Google Dead Sea Scrolls Project

by Richard on September 26, 2011

From the Google Blog

Written between the third and first centuries BCE, the Dead Sea Scrolls include the oldest known biblical manuscripts in existence. In 68 BCE, they were hidden in 11 caves in the Judean desert on the shores of the Dead Sea to protect them from the approaching Roman armies. They weren’t discovered again until 1947, when a Bedouin shepherd threw a rock in a cave and realized something was inside. Since 1965, the scrolls have been on exhibit at the Shrine of the Book at The Israel Museum, Jerusalem. Among other topics, the scrolls offer critical insights into life and religion in ancient Jerusalem, including the birth of Christianity.

I can think of several people who’ll be excited by this.

{ 3 comments… read them below or add one }

1

Ric 09.27.11 at 1:46 am

For me the most amazing thing is that both the language and the alphabet have survived almost unchanged to the present day. A native-born Israeli can read this more easily than you or I can read Shakespeare. Consider how much our language has changed since the days of the Anglo-Saxon Chronicle: and these scrolls are nearly a thousand years older than that!

2

Tony Buglass 09.27.11 at 9:47 am

That is largely because modern Hebrew was a ‘resurrection’ of ancient Hebrew, begun by Eliezer ben Yehuda in the mid-19th C. Hebrew had continued in use as a rabbinic and religious language, but hadn’t been a widely-spoken everyday language in popular use. It hadn’t been exposed to the evolutionary process that we see in the development of other modern languages. To compare Hebrew with English would be more like recreating everyday English from the language of Beowulf or the Anglo-Saxon Chronicle.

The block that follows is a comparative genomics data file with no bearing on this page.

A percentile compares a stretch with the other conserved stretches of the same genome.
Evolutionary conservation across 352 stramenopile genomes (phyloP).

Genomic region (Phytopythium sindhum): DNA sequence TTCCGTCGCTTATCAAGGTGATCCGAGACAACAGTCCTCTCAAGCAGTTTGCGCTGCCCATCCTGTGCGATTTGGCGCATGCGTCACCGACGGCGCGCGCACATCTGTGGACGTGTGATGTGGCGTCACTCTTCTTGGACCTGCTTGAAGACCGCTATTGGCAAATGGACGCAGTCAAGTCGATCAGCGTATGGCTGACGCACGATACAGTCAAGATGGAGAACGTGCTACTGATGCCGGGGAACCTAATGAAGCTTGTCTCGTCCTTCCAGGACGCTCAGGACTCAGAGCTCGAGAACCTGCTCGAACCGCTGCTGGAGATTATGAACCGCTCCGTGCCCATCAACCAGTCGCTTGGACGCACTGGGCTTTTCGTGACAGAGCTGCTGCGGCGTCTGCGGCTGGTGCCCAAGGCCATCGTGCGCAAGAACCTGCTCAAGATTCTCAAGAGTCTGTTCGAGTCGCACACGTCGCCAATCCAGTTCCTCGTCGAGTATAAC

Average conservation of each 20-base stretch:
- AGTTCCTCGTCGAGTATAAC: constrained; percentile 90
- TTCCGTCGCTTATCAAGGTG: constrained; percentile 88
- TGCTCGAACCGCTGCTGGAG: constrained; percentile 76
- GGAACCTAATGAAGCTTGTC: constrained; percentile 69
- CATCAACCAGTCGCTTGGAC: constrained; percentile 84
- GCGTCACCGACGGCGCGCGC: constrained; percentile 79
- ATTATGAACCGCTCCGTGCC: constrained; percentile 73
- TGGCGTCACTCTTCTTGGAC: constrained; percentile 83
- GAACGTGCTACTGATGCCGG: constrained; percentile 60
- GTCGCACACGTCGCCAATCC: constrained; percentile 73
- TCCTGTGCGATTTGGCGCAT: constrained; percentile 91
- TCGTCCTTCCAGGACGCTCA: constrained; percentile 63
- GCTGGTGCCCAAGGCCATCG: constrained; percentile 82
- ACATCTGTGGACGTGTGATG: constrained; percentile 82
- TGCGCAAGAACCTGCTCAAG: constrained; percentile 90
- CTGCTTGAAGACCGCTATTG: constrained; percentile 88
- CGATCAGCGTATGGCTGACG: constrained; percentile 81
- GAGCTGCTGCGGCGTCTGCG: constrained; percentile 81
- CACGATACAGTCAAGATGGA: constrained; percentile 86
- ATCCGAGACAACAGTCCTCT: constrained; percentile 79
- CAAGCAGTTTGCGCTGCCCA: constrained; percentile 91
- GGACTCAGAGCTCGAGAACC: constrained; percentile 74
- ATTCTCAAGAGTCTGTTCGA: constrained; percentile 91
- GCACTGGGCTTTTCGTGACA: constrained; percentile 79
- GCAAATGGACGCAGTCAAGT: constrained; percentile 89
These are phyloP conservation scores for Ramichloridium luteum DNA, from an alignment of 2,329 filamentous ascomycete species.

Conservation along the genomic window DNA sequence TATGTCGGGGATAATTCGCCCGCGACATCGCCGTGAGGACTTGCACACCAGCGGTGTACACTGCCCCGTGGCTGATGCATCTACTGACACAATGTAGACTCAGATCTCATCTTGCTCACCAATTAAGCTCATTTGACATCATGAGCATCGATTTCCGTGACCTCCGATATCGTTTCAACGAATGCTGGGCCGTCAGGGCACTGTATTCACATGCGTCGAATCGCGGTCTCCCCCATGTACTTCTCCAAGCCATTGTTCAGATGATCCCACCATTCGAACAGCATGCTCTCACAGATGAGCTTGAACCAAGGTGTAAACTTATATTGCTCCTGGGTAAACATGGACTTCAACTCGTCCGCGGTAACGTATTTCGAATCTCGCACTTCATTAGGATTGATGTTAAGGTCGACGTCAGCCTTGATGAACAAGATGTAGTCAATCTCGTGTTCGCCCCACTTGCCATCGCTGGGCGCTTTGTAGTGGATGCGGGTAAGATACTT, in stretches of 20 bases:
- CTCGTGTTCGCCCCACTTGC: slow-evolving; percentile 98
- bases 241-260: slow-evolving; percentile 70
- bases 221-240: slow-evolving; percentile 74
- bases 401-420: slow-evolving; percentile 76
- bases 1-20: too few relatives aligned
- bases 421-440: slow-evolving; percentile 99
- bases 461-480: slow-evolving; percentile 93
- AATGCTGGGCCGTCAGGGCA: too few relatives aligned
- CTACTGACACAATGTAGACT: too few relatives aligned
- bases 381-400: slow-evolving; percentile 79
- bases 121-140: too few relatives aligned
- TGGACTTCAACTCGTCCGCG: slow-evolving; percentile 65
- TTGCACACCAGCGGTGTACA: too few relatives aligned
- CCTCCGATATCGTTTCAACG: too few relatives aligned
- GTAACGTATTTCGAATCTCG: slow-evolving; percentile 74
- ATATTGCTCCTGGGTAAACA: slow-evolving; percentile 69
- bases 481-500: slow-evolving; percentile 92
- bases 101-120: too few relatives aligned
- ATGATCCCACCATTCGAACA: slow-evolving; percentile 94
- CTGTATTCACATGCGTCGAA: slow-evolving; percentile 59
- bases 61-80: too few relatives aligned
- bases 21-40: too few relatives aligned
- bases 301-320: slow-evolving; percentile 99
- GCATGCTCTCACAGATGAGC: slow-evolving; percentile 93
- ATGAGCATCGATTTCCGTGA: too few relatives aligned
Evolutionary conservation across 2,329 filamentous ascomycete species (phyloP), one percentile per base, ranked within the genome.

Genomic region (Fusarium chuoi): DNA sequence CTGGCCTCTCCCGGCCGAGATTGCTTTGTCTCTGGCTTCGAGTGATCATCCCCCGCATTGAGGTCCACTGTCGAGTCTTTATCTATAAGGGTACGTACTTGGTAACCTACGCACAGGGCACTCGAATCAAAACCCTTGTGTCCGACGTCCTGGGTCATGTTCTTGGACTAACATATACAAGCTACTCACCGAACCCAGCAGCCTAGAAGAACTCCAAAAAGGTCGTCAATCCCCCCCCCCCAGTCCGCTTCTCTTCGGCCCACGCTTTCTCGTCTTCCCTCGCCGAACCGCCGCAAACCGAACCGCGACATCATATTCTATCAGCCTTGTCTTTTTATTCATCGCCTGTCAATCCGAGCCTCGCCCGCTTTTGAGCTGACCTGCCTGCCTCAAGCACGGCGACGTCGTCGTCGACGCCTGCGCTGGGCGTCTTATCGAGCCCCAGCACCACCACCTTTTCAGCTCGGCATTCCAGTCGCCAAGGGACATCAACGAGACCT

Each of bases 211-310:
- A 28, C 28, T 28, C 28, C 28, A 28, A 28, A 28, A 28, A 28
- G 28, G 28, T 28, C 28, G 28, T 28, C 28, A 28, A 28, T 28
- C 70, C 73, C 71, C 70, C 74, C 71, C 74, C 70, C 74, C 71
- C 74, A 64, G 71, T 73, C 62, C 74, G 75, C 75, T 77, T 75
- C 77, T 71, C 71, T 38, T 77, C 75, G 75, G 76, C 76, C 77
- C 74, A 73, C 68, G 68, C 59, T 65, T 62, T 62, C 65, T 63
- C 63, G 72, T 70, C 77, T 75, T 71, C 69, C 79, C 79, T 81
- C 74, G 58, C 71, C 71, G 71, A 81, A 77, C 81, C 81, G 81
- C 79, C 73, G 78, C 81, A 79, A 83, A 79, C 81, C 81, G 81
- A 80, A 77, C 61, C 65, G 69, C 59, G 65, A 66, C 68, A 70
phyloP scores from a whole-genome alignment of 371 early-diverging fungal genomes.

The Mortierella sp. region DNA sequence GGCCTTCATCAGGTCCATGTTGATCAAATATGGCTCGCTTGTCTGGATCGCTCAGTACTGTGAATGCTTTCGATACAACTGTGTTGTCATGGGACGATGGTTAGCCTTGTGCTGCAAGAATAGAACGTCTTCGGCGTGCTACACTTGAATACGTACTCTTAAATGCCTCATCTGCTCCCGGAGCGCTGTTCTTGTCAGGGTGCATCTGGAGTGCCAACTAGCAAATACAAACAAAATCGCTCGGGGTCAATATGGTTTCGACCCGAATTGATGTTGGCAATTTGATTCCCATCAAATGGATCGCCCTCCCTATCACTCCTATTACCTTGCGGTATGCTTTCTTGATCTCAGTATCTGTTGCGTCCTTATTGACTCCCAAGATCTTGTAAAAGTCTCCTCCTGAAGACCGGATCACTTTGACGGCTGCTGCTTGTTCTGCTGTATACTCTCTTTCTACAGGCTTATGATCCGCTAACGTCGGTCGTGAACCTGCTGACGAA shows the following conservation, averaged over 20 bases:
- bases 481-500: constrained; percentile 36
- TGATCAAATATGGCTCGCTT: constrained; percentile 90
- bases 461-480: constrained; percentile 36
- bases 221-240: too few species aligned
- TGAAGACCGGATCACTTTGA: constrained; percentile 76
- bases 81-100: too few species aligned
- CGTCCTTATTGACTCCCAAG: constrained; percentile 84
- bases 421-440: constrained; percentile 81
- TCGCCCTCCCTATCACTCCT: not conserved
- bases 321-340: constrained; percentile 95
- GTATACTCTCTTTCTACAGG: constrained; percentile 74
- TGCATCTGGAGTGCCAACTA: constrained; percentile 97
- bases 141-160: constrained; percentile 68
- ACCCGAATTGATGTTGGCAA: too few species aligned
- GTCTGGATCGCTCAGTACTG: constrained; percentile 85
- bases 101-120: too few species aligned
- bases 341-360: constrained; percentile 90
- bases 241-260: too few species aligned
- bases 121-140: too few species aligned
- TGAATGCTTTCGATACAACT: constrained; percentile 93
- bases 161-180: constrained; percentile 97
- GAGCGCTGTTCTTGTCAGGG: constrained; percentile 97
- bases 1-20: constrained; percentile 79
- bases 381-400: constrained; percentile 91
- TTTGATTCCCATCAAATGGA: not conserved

As you say, even that wouldn’t take us back as far as these manuscripts and their precursors. The Masoretic Hebrew texts which I studied at university were essentially a medieval version of the ancient texts, including the vowel-pointing invented in the 8th C. I then translated the Qumran “War between the Sons of Darkness and the Sons of Light” from Yigael Yadin’s transcription - simply amazing! To work from a pre-Masoretic text, with its differences of style and orthography, gave vivid sense of reaching right back. I have since seen some of the Dead Sea Scrolls in the flesh, when there was an exhibition in Glasgow - to read them from the original is almost a time-travelling experience. My Hebrew is very rusty, but I will always be grateful for the opportunity to step behind the translations and taste the original.

3

Ric 09.27.11 at 11:30 am

Thank you, Tony, for this erudite comment.

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